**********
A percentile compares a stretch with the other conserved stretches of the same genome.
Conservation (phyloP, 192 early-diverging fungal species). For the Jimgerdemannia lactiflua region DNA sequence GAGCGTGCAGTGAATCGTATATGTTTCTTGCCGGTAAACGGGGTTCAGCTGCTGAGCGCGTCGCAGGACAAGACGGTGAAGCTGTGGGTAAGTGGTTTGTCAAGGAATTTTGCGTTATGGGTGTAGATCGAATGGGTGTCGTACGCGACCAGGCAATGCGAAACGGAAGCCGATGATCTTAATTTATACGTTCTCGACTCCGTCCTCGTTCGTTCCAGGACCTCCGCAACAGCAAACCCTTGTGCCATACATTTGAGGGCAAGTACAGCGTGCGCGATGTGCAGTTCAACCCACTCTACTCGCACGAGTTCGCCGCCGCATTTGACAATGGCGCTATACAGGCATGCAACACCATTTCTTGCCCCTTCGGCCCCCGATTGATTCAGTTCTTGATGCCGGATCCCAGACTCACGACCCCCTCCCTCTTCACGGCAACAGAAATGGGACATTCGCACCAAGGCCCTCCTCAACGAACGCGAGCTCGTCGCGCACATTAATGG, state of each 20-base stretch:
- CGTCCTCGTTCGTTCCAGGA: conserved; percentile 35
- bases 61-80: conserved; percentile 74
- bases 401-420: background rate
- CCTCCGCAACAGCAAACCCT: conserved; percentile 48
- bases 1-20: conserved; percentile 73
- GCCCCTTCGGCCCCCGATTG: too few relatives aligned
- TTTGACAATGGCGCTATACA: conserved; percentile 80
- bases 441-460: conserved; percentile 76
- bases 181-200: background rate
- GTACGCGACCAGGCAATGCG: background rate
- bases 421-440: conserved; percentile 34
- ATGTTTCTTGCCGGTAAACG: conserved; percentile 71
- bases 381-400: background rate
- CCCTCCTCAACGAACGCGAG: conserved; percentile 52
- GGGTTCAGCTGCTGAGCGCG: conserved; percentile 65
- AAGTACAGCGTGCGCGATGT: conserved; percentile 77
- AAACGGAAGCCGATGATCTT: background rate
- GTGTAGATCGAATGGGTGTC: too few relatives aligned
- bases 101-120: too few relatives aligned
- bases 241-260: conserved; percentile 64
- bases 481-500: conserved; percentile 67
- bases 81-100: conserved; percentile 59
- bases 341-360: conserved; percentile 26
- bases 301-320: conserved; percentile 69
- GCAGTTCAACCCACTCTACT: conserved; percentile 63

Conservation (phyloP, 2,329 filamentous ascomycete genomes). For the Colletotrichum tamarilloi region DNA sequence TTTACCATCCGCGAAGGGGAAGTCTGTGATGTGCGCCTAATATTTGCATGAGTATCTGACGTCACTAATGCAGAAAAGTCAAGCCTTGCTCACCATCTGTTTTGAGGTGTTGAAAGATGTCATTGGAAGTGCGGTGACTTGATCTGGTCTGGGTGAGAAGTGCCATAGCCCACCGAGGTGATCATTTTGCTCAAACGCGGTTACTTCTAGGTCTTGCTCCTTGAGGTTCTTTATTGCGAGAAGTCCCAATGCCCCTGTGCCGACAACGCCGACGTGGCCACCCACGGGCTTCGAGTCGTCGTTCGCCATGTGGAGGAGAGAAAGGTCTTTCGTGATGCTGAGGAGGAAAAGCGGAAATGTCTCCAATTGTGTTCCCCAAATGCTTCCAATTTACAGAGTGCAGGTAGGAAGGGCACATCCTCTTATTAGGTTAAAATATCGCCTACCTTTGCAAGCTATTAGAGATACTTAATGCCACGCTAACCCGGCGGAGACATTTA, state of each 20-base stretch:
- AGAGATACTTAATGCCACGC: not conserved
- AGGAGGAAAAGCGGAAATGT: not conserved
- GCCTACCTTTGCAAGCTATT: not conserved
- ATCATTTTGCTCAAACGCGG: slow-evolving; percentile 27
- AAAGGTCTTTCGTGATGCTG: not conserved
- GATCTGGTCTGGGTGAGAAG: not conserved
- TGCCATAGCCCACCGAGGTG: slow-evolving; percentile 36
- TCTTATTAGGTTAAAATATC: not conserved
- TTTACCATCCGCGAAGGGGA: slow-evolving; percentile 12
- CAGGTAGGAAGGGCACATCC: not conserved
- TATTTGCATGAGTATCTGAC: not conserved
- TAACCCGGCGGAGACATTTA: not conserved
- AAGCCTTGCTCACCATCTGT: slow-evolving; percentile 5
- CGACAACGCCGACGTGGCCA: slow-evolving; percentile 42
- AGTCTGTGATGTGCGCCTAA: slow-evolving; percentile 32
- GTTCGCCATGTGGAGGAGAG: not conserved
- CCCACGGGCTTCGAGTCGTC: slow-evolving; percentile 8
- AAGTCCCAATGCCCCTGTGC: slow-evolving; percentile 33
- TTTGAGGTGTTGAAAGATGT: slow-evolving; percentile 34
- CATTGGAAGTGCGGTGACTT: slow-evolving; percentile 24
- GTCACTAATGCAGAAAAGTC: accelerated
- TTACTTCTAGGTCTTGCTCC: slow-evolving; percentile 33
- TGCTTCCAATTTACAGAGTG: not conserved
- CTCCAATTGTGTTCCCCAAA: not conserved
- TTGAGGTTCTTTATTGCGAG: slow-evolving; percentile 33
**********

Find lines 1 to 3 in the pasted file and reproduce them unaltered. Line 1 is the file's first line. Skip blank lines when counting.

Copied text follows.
A percentile compares a stretch with the other conserved stretches of the same genome.
Conservation (phyloP, 192 early-diverging fungal species). For the Jimgerdemannia lactiflua region DNA sequence GAGCGTGCAGTGAATCGTATATGTTTCTTGCCGGTAAACGGGGTTCAGCTGCTGAGCGCGTCGCAGGACAAGACGGTGAAGCTGTGGGTAAGTGGTTTGTCAAGGAATTTTGCGTTATGGGTGTAGATCGAATGGGTGTCGTACGCGACCAGGCAATGCGAAACGGAAGCCGATGATCTTAATTTATACGTTCTCGACTCCGTCCTCGTTCGTTCCAGGACCTCCGCAACAGCAAACCCTTGTGCCATACATTTGAGGGCAAGTACAGCGTGCGCGATGTGCAGTTCAACCCACTCTACTCGCACGAGTTCGCCGCCGCATTTGACAATGGCGCTATACAGGCATGCAACACCATTTCTTGCCCCTTCGGCCCCCGATTGATTCAGTTCTTGATGCCGGATCCCAGACTCACGACCCCCTCCCTCTTCACGGCAACAGAAATGGGACATTCGCACCAAGGCCCTCCTCAACGAACGCGAGCTCGTCGCGCACATTAATGG, state of each 20-base stretch:
- CGTCCTCGTTCGTTCCAGGA: conserved; percentile 35